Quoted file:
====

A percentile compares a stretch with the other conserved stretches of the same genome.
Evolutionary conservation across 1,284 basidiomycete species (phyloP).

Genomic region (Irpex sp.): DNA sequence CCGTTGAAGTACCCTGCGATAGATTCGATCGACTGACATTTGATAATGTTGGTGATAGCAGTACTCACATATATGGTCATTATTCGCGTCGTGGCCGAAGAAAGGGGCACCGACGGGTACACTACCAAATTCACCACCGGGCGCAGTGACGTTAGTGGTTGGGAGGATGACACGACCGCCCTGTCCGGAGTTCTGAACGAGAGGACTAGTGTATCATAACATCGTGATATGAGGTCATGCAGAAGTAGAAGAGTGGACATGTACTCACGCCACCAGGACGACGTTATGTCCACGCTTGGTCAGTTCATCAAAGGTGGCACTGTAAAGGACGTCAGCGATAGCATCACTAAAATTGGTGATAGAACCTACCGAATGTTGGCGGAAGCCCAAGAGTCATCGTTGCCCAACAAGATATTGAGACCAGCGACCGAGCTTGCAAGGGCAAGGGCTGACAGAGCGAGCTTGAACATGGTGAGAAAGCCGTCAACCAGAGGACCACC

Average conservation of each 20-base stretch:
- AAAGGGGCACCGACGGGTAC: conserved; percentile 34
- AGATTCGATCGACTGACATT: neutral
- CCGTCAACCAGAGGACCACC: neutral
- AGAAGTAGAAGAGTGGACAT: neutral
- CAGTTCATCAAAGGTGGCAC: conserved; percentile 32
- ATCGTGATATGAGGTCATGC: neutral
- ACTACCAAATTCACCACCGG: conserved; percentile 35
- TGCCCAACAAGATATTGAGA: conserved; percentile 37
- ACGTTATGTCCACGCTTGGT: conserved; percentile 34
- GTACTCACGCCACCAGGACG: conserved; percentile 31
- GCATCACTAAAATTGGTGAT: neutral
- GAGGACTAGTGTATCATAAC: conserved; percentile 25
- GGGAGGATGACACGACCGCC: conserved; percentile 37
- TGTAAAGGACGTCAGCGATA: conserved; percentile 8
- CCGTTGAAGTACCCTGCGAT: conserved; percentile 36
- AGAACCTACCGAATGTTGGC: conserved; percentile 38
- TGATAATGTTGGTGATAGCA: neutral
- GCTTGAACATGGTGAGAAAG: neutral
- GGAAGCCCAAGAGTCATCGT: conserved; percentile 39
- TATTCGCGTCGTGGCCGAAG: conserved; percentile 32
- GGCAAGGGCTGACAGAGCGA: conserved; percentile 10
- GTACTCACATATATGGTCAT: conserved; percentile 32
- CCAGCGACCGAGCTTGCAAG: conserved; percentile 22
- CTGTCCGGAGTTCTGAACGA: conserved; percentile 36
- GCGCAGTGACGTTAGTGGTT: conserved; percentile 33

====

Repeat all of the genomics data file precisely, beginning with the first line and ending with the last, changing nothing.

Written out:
A percentile compares a stretch with the other conserved stretches of the same genome.
Evolutionary conservation across 1,284 basidiomycete species (phyloP).

Genomic region (Irpex sp.): DNA sequence CCGTTGAAGTACCCTGCGATAGATTCGATCGACTGACATTTGATAATGTTGGTGATAGCAGTACTCACATATATGGTCATTATTCGCGTCGTGGCCGAAGAAAGGGGCACCGACGGGTACACTACCAAATTCACCACCGGGCGCAGTGACGTTAGTGGTTGGGAGGATGACACGACCGCCCTGTCCGGAGTTCTGAACGAGAGGACTAGTGTATCATAACATCGTGATATGAGGTCATGCAGAAGTAGAAGAGTGGACATGTACTCACGCCACCAGGACGACGTTATGTCCACGCTTGGTCAGTTCATCAAAGGTGGCACTGTAAAGGACGTCAGCGATAGCATCACTAAAATTGGTGATAGAACCTACCGAATGTTGGCGGAAGCCCAAGAGTCATCGTTGCCCAACAAGATATTGAGACCAGCGACCGAGCTTGCAAGGGCAAGGGCTGACAGAGCGAGCTTGAACATGGTGAGAAAGCCGTCAACCAGAGGACCACC

Average conservation of each 20-base stretch:
- AAAGGGGCACCGACGGGTAC: conserved; percentile 34
- AGATTCGATCGACTGACATT: neutral
- CCGTCAACCAGAGGACCACC: neutral
- AGAAGTAGAAGAGTGGACAT: neutral
- CAGTTCATCAAAGGTGGCAC: conserved; percentile 32
- ATCGTGATATGAGGTCATGC: neutral
- ACTACCAAATTCACCACCGG: conserved; percentile 35
- TGCCCAACAAGATATTGAGA: conserved; percentile 37
- ACGTTATGTCCACGCTTGGT: conserved; percentile 34
- GTACTCACGCCACCAGGACG: conserved; percentile 31
- GCATCACTAAAATTGGTGAT: neutral
- GAGGACTAGTGTATCATAAC: conserved; percentile 25
- GGGAGGATGACACGACCGCC: conserved; percentile 37
- TGTAAAGGACGTCAGCGATA: conserved; percentile 8
- CCGTTGAAGTACCCTGCGAT: conserved; percentile 36
- AGAACCTACCGAATGTTGGC: conserved; percentile 38
- TGATAATGTTGGTGATAGCA: neutral
- GCTTGAACATGGTGAGAAAG: neutral
- GGAAGCCCAAGAGTCATCGT: conserved; percentile 39
- TATTCGCGTCGTGGCCGAAG: conserved; percentile 32
- GGCAAGGGCTGACAGAGCGA: conserved; percentile 10
- GTACTCACATATATGGTCAT: conserved; percentile 32
- CCAGCGACCGAGCTTGCAAG: conserved; percentile 22
- CTGTCCGGAGTTCTGAACGA: conserved; percentile 36
- GCGCAGTGACGTTAGTGGTT: conserved; percentile 33